Traction on plans to fix rental crisis

The Property Investors Federation (NZPIF) has gained some political traction on its proposals to fix the rental crisis.

Earlier this year it sent seven proposals, which included a long-term tenancy option, the return of mortgage interest costs as a tax-deductible expense  the return of the Brightline test to two years, the right for landlords to issue 90-day notices to unruly tenants and the reform of the Tenancy Tribunal.

NZPIF vice president Peter Lewis says the reaction from political parties to the proposals has been quite surprising. “As expected the Labour Government has not responded, ACT is in favour, National is receptive but made no commitment, however much to my surprise Greens Auckland Central MP Chloe Swarbrick was willing to consider it.”

Lewis also had discussions with MBIE on the proposals but says it “has to toe the Government line”. “A recent 65-page Government paper on rentals was focused on Kainga Ora and not once were private landlords mentioned. It gives a clear picture of the Government’s attitude to private landlords – they are not wanted,” he says.

While the Human Rights Commissioner Paul Hunt has acknowledged tenants are moving homes less often than the past one to two years, the federation there is still not enough stability for renters.

As part of its plan to fix the rental crisis and actually improve the living standards of tenants, it proposed new long-term tenancy option will be in addition to the existing periodic and fixed terms tenancy agreements available under the Residential Tenancies Act.

Within the option a landlord would agree not to sell their rental or, if they did sell, to only do so with the tenant remaining in the property. Tenants could still end the tenancy if they need to, could decorate the interior to their taste and  be allowed to keep pets.

In return, owners would be compensated for the higher risks and giving up some of their rights. For example, in Germany tenants have to provide up to 12 weeks bond for a new tenancy and have to give 12 weeks’ notice.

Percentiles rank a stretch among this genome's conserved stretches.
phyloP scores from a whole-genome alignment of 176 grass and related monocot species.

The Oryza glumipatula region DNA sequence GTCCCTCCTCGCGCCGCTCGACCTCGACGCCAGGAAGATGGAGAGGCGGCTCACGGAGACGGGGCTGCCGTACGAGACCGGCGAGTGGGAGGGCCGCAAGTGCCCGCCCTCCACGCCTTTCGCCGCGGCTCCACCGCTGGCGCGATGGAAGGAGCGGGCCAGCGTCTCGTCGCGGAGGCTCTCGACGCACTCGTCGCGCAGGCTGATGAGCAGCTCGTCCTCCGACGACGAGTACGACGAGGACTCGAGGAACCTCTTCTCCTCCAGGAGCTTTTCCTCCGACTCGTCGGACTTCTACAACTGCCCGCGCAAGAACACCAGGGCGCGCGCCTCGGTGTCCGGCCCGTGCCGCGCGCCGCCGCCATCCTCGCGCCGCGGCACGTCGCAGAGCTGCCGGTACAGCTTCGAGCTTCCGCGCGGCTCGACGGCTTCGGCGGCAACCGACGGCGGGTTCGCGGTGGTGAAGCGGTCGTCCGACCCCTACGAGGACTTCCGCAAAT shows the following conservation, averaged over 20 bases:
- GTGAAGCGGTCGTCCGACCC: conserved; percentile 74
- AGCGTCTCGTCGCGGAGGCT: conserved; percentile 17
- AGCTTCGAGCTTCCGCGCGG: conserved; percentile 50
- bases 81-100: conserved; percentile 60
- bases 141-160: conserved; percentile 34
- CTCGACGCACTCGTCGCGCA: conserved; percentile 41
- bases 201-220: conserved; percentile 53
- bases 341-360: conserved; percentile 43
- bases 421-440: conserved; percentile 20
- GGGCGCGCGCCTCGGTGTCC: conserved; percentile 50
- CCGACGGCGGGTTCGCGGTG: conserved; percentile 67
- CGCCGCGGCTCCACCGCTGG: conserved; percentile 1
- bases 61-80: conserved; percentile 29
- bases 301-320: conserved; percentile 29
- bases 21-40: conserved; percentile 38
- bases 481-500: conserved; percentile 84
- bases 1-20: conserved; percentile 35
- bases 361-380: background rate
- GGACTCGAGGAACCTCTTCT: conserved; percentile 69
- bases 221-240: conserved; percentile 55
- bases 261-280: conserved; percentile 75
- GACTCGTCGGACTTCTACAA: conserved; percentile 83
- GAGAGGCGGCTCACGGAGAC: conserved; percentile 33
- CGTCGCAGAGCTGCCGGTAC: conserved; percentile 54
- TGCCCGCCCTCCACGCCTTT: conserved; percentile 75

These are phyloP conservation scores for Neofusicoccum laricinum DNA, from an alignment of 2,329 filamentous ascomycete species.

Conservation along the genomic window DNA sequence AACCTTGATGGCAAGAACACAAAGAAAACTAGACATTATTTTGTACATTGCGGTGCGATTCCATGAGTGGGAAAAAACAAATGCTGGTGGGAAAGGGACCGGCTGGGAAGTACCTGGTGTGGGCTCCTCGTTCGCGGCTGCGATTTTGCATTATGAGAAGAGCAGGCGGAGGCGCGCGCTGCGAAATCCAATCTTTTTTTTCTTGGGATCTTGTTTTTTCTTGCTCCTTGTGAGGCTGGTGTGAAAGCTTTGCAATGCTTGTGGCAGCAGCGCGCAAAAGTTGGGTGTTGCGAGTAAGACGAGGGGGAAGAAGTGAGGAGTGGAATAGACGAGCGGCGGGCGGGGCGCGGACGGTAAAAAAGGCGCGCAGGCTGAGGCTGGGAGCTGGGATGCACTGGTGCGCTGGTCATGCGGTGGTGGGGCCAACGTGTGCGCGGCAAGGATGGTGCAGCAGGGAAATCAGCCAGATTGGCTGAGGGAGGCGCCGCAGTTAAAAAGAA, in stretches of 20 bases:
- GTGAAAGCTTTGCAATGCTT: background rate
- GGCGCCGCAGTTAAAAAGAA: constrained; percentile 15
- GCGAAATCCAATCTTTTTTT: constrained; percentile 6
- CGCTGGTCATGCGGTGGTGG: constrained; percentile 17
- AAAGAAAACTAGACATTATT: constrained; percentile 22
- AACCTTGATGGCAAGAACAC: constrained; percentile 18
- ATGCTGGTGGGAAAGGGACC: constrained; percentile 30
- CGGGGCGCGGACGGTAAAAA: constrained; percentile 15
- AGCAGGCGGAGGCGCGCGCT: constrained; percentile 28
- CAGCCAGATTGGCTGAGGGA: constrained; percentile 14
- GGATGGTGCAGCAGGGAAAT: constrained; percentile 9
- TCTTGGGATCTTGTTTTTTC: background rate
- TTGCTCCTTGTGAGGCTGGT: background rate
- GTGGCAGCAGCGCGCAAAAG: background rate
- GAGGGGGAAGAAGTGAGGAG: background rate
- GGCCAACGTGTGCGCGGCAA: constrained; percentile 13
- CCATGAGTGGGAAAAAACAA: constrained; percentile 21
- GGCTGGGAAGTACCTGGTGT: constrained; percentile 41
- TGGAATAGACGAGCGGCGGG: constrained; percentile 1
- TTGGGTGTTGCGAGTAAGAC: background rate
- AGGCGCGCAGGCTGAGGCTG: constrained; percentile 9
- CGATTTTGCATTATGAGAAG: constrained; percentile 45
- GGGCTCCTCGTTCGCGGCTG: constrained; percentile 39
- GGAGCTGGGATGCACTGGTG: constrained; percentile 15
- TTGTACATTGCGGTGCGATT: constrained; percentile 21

Under the new option the federation says tenants should be responsible for the direct payment of property outgoings, such as council rates and insurance premiums.

Lewis says the overall plan is based on five core principles of providing stable and better homes, lower costs to enable lower rents, more rental properties to meet existing and future demand, providing improved access to justice for both tenants and landlords and creating closer communities.

The federation says the majority of members invest in rental property for the long term and invariably seek stable long-term tenants.

“Despite the popular image, landlords do not remove tenants because they can,” says Lewis. “They are aware a good tenant is valuable and any vacancy in their rental is a loss of income that can never be recovered.”

He says the Government tried to provide more secure tenancies by removing the ability of landlords to issue a 90-day termination notice with no stated reason. “However, this only made it harder to remove anti-social tenants causing problems for neighbours and communities and has become a major problem for Kainga Ora, that has been repeatedly highlighted over the past year.”

Lewis says the ideas are intended to provide a more flexible rental system that will match the increasingly varied and differing requirements of various tenant groups.

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